Home of such influential rockers as the White Stripes, Electric Six, the Detroit Cobras, and the Raconteurs, Detroit was also rocking and rolling with the North American International Auto Show last week. The show will remain open to the public until January 27. Not the biggest, maybe not even the most-loved auto show around, the Detroit show is still well-known as the first international auto show to begin each year. The season begins when Detroit says ready, set, and GO.

There were more than a few highlights from this year’s show, ranging from the Corvette ZR1’s debut  into high society (the only place a car like that can travel, with its $100,000 price tag!) to a country-western star unveiling the Ford F-150 and a cattle drive complete with 120 longhorns  accompanying a Dodge Ram  near Detroit’s Cobo Center. Here’s the new song for cowboys: Save a horse; ride a pickup. The green theme of the Detroit show was also pleasing to the crowd ” as were several new cars from Asian manufacturers.

Why is the Corvette ZR1 of any interest to metals fanatics? Because of the wide array of metals which are used to make this high-performance sports car so incredibly lightweight. Light weight is necessary when you intend for your car to hit more than 200 mph. First the basics: Based on the original ZR-1 (note the hyphen, which is now missing), the car is very simple in appearance ” but the car is clearly built to fit its $100,000 asking price. The supercharged V-8 engine is capable of 620 horsepower, and will make its mark as the most powerful Chevrolet in existence. According to the New York Times, the front fenders, front splitter, lower rocker moldings, roof panel, roof bow, and the hood were constructed with carbon fiber, while the chassis’ frame rails are hydroformed aluminum.  Magnesium is used to make the fixed-roof frame and steering column bracket. The Times also notes that the monstrous brakes are created with carbon-ceramic rotors, which saves 11 pounds per corner over iron rotors.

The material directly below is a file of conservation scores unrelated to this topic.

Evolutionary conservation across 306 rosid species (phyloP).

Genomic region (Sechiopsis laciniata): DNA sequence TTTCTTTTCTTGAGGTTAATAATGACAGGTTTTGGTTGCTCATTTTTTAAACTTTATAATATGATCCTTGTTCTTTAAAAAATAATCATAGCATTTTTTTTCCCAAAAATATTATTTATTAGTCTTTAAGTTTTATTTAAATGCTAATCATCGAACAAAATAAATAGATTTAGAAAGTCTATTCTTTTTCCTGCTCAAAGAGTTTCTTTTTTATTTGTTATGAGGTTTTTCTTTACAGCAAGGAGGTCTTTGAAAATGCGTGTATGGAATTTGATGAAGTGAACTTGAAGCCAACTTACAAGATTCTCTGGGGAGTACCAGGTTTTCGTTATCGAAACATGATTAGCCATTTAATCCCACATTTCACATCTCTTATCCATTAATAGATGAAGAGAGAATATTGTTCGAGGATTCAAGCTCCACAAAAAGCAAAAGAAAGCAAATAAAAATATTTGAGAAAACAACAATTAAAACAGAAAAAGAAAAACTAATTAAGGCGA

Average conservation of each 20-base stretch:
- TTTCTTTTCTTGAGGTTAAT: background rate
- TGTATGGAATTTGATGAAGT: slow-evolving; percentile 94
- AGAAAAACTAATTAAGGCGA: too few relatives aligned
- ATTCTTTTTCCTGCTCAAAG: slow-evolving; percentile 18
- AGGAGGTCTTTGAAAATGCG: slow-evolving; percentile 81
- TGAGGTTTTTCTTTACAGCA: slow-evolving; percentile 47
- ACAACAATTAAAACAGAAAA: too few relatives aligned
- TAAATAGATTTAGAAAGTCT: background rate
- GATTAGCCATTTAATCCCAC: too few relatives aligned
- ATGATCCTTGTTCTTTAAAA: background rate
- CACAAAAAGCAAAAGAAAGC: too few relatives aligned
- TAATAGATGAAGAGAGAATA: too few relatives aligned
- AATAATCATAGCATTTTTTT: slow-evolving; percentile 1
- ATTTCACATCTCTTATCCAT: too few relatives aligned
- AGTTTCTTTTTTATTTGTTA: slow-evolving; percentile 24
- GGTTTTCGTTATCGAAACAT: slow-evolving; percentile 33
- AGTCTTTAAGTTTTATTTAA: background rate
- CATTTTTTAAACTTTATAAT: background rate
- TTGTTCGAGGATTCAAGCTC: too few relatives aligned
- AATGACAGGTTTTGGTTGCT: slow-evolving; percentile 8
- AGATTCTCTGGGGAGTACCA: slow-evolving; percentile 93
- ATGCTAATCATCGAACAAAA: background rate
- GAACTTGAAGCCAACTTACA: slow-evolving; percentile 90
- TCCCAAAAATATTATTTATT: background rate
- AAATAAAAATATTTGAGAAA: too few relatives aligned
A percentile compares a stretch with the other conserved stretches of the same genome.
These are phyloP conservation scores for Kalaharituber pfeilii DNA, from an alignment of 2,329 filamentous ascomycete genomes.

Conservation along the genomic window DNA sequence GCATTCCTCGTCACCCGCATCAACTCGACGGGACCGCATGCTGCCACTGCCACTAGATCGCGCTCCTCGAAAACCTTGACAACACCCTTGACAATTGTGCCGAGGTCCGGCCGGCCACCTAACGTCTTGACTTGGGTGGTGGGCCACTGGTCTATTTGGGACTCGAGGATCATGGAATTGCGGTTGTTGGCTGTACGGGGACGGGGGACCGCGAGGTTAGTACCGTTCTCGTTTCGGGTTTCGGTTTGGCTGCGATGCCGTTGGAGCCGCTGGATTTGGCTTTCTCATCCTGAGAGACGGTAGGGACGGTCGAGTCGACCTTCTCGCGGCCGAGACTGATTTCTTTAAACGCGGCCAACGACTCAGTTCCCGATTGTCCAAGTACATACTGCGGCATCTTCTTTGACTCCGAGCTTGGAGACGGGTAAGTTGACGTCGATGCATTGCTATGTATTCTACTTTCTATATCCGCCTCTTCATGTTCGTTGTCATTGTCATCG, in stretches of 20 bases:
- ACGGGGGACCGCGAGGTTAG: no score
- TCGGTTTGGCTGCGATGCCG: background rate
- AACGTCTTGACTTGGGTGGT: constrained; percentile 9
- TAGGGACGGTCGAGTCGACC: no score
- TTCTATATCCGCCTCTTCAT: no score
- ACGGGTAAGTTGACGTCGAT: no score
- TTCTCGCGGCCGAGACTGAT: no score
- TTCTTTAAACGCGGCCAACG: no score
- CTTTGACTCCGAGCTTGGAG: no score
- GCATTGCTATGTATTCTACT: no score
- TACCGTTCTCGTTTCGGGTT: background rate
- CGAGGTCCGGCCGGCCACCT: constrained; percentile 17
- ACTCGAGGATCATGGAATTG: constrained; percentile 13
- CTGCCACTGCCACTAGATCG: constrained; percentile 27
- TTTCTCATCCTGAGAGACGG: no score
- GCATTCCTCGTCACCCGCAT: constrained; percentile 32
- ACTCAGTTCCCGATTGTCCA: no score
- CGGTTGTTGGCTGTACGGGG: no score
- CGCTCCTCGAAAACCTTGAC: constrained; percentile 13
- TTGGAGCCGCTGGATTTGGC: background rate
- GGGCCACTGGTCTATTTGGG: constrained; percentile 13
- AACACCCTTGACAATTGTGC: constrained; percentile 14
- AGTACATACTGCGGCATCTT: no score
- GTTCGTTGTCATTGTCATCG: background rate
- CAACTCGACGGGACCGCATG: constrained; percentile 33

Although the environmentalists couldn’t be too fond of the cattle drive Chrysler let loose on Detroit ” after all, cows supposedly emit more air polluting gases than even cars  ” the green theme of the show inspired those looking out for nature, and shamed some of the more ecologically reckless. While muscle cars and big trucks aren’t disappearing anytime soon (and I’ll admit that I’m an avid environmentalist who secretly adores old muscle cars), the future looks green for many consumers. Although the Corvette ZR1 boasts a powerful V-8 engine, it has  been reported that interest in the V-8 engine is sputtering.  Instead, it seems that smaller engines and alternative-fuel vehicles have been promoted at the show. Hybrid cars have been growing in popularity for quite a while. But despite the interest, writer Jerry Garret asks, Where is that next generation of vehicles capable of meeting those federal mandates, lowering greenhouse gas emissions and pioneering uses of alternative forms of propulsion? They seem to exist, for the most part, still somewhere over the rainbow and in television commercials. The green-themed Detroit auto show, however, is a clear move to help people who ”  to quote Garrison Keeler  ” hate something, change something, and make it better.  Metals can play a clear role in this search for the perfect environmentally-friendly vehicle, as this blog explains. Lighter metals lead to lighter cars, which can lead to less fuel consumption. Various cars may have the limelight this month at the show, and the cattle may keep downtown Detroit busy, but lightweight metals are playing their own starring role at the North American International Auto Show.